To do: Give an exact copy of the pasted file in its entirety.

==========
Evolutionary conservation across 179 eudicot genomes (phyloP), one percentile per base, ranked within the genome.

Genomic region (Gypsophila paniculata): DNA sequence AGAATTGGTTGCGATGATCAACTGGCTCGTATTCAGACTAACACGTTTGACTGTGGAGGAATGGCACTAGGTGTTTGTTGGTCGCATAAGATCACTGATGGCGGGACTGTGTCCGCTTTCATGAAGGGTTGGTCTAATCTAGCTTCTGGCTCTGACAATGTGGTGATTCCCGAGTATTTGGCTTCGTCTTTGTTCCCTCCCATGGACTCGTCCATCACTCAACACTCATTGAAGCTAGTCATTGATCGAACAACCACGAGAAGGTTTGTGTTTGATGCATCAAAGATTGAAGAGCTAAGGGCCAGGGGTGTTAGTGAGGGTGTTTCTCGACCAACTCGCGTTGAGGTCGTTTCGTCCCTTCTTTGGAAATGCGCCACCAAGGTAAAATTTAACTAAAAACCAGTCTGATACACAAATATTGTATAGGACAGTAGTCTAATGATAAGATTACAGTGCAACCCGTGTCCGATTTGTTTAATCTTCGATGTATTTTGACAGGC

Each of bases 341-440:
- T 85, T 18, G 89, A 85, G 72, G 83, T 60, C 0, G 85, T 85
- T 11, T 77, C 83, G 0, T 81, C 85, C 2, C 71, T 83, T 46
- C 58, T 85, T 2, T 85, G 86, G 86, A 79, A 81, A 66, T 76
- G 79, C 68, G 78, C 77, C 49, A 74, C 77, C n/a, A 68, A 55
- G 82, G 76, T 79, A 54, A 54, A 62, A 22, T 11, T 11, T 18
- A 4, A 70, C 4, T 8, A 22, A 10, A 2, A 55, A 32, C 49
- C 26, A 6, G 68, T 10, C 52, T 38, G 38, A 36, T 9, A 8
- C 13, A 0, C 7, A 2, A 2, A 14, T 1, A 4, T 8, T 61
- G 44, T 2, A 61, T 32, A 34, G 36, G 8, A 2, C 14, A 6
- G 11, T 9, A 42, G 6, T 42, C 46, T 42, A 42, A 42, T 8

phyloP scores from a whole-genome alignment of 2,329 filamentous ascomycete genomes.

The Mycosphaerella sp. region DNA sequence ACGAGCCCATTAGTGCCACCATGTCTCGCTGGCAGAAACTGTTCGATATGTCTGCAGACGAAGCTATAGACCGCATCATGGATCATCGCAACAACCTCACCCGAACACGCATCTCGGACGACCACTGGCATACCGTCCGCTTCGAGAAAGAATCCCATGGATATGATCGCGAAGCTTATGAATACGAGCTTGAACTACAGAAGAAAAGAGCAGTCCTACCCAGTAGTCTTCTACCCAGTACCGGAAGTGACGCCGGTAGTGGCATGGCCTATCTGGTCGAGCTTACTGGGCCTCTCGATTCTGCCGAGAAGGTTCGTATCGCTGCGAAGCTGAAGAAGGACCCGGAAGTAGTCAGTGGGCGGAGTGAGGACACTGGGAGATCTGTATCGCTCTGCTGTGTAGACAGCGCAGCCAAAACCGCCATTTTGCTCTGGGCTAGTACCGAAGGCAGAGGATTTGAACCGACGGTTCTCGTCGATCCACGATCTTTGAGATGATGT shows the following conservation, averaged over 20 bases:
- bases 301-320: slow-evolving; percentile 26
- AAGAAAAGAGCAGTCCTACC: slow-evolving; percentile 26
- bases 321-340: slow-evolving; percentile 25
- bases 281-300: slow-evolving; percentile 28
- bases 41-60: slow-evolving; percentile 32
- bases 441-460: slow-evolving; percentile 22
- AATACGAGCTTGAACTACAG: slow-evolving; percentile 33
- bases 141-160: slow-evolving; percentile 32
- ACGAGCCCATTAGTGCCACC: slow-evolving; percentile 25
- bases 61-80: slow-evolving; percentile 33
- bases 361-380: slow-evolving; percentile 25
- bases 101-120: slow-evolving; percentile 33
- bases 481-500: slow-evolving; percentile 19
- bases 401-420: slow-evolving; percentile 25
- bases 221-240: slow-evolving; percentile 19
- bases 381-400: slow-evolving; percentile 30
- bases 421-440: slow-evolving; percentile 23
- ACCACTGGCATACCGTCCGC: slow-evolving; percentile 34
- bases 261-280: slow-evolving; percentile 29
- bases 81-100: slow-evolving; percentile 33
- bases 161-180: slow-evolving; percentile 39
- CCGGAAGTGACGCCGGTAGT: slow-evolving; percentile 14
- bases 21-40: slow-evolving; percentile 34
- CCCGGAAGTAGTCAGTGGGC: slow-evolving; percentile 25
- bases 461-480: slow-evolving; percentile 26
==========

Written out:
Evolutionary conservation across 179 eudicot genomes (phyloP), one percentile per base, ranked within the genome.

Genomic region (Gypsophila paniculata): DNA sequence AGAATTGGTTGCGATGATCAACTGGCTCGTATTCAGACTAACACGTTTGACTGTGGAGGAATGGCACTAGGTGTTTGTTGGTCGCATAAGATCACTGATGGCGGGACTGTGTCCGCTTTCATGAAGGGTTGGTCTAATCTAGCTTCTGGCTCTGACAATGTGGTGATTCCCGAGTATTTGGCTTCGTCTTTGTTCCCTCCCATGGACTCGTCCATCACTCAACACTCATTGAAGCTAGTCATTGATCGAACAACCACGAGAAGGTTTGTGTTTGATGCATCAAAGATTGAAGAGCTAAGGGCCAGGGGTGTTAGTGAGGGTGTTTCTCGACCAACTCGCGTTGAGGTCGTTTCGTCCCTTCTTTGGAAATGCGCCACCAAGGTAAAATTTAACTAAAAACCAGTCTGATACACAAATATTGTATAGGACAGTAGTCTAATGATAAGATTACAGTGCAACCCGTGTCCGATTTGTTTAATCTTCGATGTATTTTGACAGGC

Each of bases 341-440:
- T 85, T 18, G 89, A 85, G 72, G 83, T 60, C 0, G 85, T 85
- T 11, T 77, C 83, G 0, T 81, C 85, C 2, C 71, T 83, T 46
- C 58, T 85, T 2, T 85, G 86, G 86, A 79, A 81, A 66, T 76
- G 79, C 68, G 78, C 77, C 49, A 74, C 77, C n/a, A 68, A 55
- G 82, G 76, T 79, A 54, A 54, A 62, A 22, T 11, T 11, T 18
- A 4, A 70, C 4, T 8, A 22, A 10, A 2, A 55, A 32, C 49
- C 26, A 6, G 68, T 10, C 52, T 38, G 38, A 36, T 9, A 8
- C 13, A 0, C 7, A 2, A 2, A 14, T 1, A 4, T 8, T 61
- G 44, T 2, A 61, T 32, A 34, G 36, G 8, A 2, C 14, A 6
- G 11, T 9, A 42, G 6, T 42, C 46, T 42, A 42, A 42, T 8

phyloP scores from a whole-genome alignment of 2,329 filamentous ascomycete genomes.

The Mycosphaerella sp. region DNA sequence ACGAGCCCATTAGTGCCACCATGTCTCGCTGGCAGAAACTGTTCGATATGTCTGCAGACGAAGCTATAGACCGCATCATGGATCATCGCAACAACCTCACCCGAACACGCATCTCGGACGACCACTGGCATACCGTCCGCTTCGAGAAAGAATCCCATGGATATGATCGCGAAGCTTATGAATACGAGCTTGAACTACAGAAGAAAAGAGCAGTCCTACCCAGTAGTCTTCTACCCAGTACCGGAAGTGACGCCGGTAGTGGCATGGCCTATCTGGTCGAGCTTACTGGGCCTCTCGATTCTGCCGAGAAGGTTCGTATCGCTGCGAAGCTGAAGAAGGACCCGGAAGTAGTCAGTGGGCGGAGTGAGGACACTGGGAGATCTGTATCGCTCTGCTGTGTAGACAGCGCAGCCAAAACCGCCATTTTGCTCTGGGCTAGTACCGAAGGCAGAGGATTTGAACCGACGGTTCTCGTCGATCCACGATCTTTGAGATGATGT shows the following conservation, averaged over 20 bases:
- bases 301-320: slow-evolving; percentile 26
- AAGAAAAGAGCAGTCCTACC: slow-evolving; percentile 26
- bases 321-340: slow-evolving; percentile 25
- bases 281-300: slow-evolving; percentile 28
- bases 41-60: slow-evolving; percentile 32
- bases 441-460: slow-evolving; percentile 22
- AATACGAGCTTGAACTACAG: slow-evolving; percentile 33
- bases 141-160: slow-evolving; percentile 32
- ACGAGCCCATTAGTGCCACC: slow-evolving; percentile 25
- bases 61-80: slow-evolving; percentile 33
- bases 361-380: slow-evolving; percentile 25
- bases 101-120: slow-evolving; percentile 33
- bases 481-500: slow-evolving; percentile 19
- bases 401-420: slow-evolving; percentile 25
- bases 221-240: slow-evolving; percentile 19
- bases 381-400: slow-evolving; percentile 30
- bases 421-440: slow-evolving; percentile 23
- ACCACTGGCATACCGTCCGC: slow-evolving; percentile 34
- bases 261-280: slow-evolving; percentile 29
- bases 81-100: slow-evolving; percentile 33
- bases 161-180: slow-evolving; percentile 39
- CCGGAAGTGACGCCGGTAGT: slow-evolving; percentile 14
- bases 21-40: slow-evolving; percentile 34
- CCCGGAAGTAGTCAGTGGGC: slow-evolving; percentile 25
- bases 461-480: slow-evolving; percentile 26